By Saundra Amrhein
TAMPA, Florida (Reuters) - While Tropical Storm Isaac threatens to disrupt next week's Republican National Convention, it is another sort of tempest for which law enforcement officials have spent months preparing.
They are working to make sure nothing goes awry when some 15,000 activists show up along with 50,000 delegates and visitors at the convention in downtown Tampa.
Tampa police say they have one message for the 4,000 statewide law enforcement personnel helping them out: conversation before confrontation.
"We're going into it as a community-oriented service," Tampa Police Assistant Chief John Bennett said during a public forum held by the American Civil Liberties Union of Florida.
In an effort to soften their image and keep cool, officers will wear khaki uniforms while working near the convention at the Tampa Bay Times Forum. Their focus will be on crowd control and traffic, and helping people get around.
"We've said all along that, by far, the majority of protesters are law-abiding people, and a small percentage are bent on disrupting the event," Tampa Police spokeswoman Laura McElroy said.
The city is well prepared if protests get disruptive.
In addition to paying for the new uniforms and extra personnel, it has tapped into nearly $50 million in federal security funds for an armored SWAT truck, a dozen all-terrain-vehicles, riot gear, a fleet of bicycles and surveillance cameras.
Last Friday bricks were discovered on a downtown rooftop next to a stenciled number "99" and the image of Guy Fawkes, a 17th-century bomb plotter who has become a revolutionary symbol used by the Occupy and Anonymous movements, groups opposed to excesses on Wall Street and Internet censorship.
Authorities suspect someone stockpiled the bricks with the intention of hurling them down onto traffic or pedestrians to disrupt events surrounding the convention.
FIVE SUPER BOWLS
Tampa has hosted its share of big parties - from the Super Bowl in 2009, to the annual Gasparilla pirate-themed parades that draw throngs to Bayshore Boulevard, to the weekly Friday night revelry in the nightclub district known as Ybor City.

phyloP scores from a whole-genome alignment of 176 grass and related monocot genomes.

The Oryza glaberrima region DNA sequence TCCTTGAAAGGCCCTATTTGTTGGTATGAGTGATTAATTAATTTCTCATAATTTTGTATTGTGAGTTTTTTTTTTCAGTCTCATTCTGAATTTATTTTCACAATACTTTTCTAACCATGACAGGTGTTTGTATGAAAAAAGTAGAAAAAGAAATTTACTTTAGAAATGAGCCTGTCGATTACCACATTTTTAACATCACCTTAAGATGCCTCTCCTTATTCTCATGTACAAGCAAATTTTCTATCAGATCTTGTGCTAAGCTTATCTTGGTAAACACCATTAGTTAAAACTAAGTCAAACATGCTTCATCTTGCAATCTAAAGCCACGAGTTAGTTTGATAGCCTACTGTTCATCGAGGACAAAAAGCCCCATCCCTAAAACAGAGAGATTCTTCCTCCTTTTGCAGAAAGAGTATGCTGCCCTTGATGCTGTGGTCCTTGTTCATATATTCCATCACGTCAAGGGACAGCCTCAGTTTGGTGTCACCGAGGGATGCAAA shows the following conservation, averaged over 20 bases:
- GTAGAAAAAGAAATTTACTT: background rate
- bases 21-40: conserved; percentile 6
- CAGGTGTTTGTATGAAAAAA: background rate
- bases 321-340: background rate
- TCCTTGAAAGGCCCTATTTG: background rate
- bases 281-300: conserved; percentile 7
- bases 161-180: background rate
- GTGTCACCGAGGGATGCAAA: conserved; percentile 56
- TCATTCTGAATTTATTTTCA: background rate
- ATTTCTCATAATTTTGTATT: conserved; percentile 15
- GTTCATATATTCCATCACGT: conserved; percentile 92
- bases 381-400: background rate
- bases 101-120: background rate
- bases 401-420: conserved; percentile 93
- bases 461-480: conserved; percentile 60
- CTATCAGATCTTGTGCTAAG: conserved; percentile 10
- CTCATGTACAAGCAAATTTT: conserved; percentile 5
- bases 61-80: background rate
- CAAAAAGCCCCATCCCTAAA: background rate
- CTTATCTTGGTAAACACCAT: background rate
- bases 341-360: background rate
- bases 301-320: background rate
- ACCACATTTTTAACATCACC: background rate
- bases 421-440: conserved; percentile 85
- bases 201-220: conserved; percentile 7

But nothing compares to what awaits the region in the coming days.
"This is the largest event in the area's history," McElroy said, adding that her chief has likened it to holding five Super Bowls at the same time.
Tensions between protesters and the city have flared over preparations in the weeks leading up to the convention.
A new city ordinance has designated a parade route and public viewing area for protesters within the 8-square-mile (21-square-km) "Event Zone." But that viewing area is far from the Forum and camping is prohibited in all city parks.
Some demonstrators have pulled required permits -- groups like March Against Voter Suppression and others protesting student, labor, immigration and health care issues.
Others like Occupy Tampa, a branch of the Occupy Wall Street movement, are working around the ordinance.
Movement members have found private property and set up camps outside the Event Zone in West Tampa at Voice of Freedom Park, owned by strip club mogul Joe Redner.
Protesters advocating on behalf of the homeless, the poor and the unemployed have leased land a mile north of the Forum. They have dubbed it "Romneyville," after Republican presidential candidate Mitt Romney, and are planning to house more than 300 protesters there in tents.
The ordinance also restricts the kinds of items that can be carried into the Event Zone. On that list: rope, chain, wire, glass bottles and helium balloons.
Masks covering faces are also forbidden in the Event Zone except within the public viewing area, or along the parade route for protesters and other officially registered groups.
The Secret Service is barring weapons in the Forum, but Tampa has failed in its attempt to get the state to prevent residents with concealed weapons permits from carrying firearms into the Event Zone.
That fact prompted a sarcastic comment from a man in the ACLU public forum audience: "So I can't bring a balloon, but I can bring a gun."
Mike Pheneger, president of the ACLU of Florida, said what might spell the most trouble is a section of the ordinance that puts the protest site out of view of convention events at the Forum.
"No one's going to be able to see you," Pheneger said of the protesters. "Mostly, you are going to be demonstrating for yourself and talking to yourself.
"That may cause some groups to react differently. How the police react will determine if this is a successful First Amendment exercise or chaos."
(Editing by Xavier Briand)